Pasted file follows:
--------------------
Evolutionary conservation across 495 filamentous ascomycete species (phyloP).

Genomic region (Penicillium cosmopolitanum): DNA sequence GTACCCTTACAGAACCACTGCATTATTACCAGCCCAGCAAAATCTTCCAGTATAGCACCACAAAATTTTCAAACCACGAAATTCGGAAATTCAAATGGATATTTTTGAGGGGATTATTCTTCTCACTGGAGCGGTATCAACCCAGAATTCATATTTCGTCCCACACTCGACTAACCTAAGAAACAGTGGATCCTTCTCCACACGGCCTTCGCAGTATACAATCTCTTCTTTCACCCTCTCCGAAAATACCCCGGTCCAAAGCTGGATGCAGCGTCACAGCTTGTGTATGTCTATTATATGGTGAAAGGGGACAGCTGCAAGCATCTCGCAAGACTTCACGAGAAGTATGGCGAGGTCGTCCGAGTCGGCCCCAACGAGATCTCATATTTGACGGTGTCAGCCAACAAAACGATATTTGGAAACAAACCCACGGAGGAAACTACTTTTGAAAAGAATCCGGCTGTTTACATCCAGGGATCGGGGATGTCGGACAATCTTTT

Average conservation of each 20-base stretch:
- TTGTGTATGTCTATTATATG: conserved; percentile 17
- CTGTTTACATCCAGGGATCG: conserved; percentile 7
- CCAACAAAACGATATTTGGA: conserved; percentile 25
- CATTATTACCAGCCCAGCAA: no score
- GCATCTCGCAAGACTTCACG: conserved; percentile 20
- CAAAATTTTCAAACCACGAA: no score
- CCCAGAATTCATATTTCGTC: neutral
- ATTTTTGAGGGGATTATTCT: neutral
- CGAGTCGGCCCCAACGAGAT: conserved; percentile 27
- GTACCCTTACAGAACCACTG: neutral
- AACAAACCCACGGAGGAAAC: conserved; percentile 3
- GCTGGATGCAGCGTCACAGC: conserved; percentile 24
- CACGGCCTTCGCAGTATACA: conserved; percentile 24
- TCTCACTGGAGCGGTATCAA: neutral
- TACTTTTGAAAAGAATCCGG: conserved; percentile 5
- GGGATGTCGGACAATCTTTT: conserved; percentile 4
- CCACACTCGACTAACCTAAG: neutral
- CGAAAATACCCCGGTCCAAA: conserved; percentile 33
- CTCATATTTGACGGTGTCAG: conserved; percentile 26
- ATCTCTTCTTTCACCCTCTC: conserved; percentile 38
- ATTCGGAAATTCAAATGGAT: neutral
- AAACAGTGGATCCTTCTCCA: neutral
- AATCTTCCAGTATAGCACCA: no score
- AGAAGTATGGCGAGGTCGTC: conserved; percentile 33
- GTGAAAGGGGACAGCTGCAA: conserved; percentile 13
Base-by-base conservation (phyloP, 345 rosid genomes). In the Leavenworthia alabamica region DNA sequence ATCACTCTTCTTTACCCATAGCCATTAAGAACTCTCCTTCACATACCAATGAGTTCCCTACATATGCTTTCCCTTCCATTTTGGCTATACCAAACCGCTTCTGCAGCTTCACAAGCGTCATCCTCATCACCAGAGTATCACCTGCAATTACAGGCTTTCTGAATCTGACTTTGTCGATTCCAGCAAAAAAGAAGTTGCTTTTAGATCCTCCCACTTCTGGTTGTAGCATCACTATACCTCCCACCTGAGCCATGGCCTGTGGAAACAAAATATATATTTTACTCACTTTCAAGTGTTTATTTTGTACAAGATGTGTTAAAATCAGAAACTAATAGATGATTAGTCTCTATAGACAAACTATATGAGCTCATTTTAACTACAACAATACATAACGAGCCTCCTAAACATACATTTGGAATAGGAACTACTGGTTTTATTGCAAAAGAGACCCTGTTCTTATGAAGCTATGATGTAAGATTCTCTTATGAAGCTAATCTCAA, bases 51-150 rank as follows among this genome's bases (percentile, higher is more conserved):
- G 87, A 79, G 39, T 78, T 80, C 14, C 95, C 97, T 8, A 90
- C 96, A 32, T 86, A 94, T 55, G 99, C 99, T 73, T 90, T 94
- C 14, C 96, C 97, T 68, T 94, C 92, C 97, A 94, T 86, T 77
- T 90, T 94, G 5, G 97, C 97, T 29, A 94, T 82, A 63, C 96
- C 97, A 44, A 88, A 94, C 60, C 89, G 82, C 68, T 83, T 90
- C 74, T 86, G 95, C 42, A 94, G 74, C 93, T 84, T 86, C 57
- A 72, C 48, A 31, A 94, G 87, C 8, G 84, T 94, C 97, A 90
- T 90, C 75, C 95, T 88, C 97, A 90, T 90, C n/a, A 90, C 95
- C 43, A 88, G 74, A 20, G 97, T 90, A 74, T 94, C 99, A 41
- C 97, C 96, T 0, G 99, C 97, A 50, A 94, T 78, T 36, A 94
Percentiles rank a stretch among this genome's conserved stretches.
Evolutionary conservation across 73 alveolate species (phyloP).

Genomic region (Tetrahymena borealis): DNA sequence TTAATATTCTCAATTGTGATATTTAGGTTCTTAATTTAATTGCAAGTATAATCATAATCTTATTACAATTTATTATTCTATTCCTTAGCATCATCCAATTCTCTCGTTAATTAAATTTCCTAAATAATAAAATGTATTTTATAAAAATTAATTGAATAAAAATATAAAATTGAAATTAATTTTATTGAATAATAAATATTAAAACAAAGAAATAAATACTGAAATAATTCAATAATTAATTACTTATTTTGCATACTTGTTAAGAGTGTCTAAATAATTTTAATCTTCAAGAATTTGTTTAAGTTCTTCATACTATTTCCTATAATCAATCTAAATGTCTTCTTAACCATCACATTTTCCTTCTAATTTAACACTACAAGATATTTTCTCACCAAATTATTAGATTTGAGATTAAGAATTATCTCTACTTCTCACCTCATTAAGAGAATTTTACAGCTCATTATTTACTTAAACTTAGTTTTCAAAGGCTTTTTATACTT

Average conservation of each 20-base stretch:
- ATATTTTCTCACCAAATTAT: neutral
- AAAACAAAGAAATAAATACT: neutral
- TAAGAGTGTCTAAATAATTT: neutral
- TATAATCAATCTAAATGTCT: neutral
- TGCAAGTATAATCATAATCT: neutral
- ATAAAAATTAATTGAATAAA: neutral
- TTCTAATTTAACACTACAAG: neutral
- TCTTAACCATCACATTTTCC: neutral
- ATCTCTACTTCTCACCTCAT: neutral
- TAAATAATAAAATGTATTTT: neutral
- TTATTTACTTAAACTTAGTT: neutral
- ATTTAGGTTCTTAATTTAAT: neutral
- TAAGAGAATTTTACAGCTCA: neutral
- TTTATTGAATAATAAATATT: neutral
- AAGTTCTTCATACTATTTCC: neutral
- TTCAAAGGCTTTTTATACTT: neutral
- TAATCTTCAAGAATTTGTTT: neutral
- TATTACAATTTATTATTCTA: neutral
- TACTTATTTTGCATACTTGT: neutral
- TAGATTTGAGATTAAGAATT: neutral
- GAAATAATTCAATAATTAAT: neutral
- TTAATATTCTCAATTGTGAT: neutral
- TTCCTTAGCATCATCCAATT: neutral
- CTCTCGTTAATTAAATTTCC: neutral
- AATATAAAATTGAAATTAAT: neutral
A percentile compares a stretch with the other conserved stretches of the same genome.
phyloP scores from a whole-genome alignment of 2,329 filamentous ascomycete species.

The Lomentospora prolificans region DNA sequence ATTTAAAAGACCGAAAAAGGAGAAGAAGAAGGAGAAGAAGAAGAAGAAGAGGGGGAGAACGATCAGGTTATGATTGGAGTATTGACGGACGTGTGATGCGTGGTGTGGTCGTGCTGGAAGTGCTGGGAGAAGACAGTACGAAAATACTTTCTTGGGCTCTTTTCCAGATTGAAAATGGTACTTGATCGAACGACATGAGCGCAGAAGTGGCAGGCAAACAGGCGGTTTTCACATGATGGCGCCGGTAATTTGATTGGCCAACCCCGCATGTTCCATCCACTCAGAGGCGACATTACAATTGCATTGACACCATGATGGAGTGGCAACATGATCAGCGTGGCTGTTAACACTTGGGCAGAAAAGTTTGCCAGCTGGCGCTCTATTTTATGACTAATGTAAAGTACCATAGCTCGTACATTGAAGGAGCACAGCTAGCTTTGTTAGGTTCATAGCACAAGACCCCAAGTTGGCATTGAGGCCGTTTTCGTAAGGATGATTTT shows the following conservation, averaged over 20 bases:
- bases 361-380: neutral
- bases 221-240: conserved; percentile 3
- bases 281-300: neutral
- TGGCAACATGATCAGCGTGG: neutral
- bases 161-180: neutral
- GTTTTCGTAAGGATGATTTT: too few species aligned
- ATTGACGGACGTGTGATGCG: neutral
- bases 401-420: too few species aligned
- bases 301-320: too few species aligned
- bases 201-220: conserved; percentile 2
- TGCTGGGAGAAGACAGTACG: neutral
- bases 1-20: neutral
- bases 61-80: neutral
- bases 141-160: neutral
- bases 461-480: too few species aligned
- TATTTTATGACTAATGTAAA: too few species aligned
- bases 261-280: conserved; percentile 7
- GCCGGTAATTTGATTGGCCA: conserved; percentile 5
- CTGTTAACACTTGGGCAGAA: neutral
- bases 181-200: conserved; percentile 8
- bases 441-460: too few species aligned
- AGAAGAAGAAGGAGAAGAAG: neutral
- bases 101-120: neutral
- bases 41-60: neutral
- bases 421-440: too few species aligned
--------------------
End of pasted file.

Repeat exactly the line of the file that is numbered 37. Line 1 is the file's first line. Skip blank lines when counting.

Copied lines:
- T 90, C 75, C 95, T 88, C 97, A 90, T 90, C n/a, A 90, C 95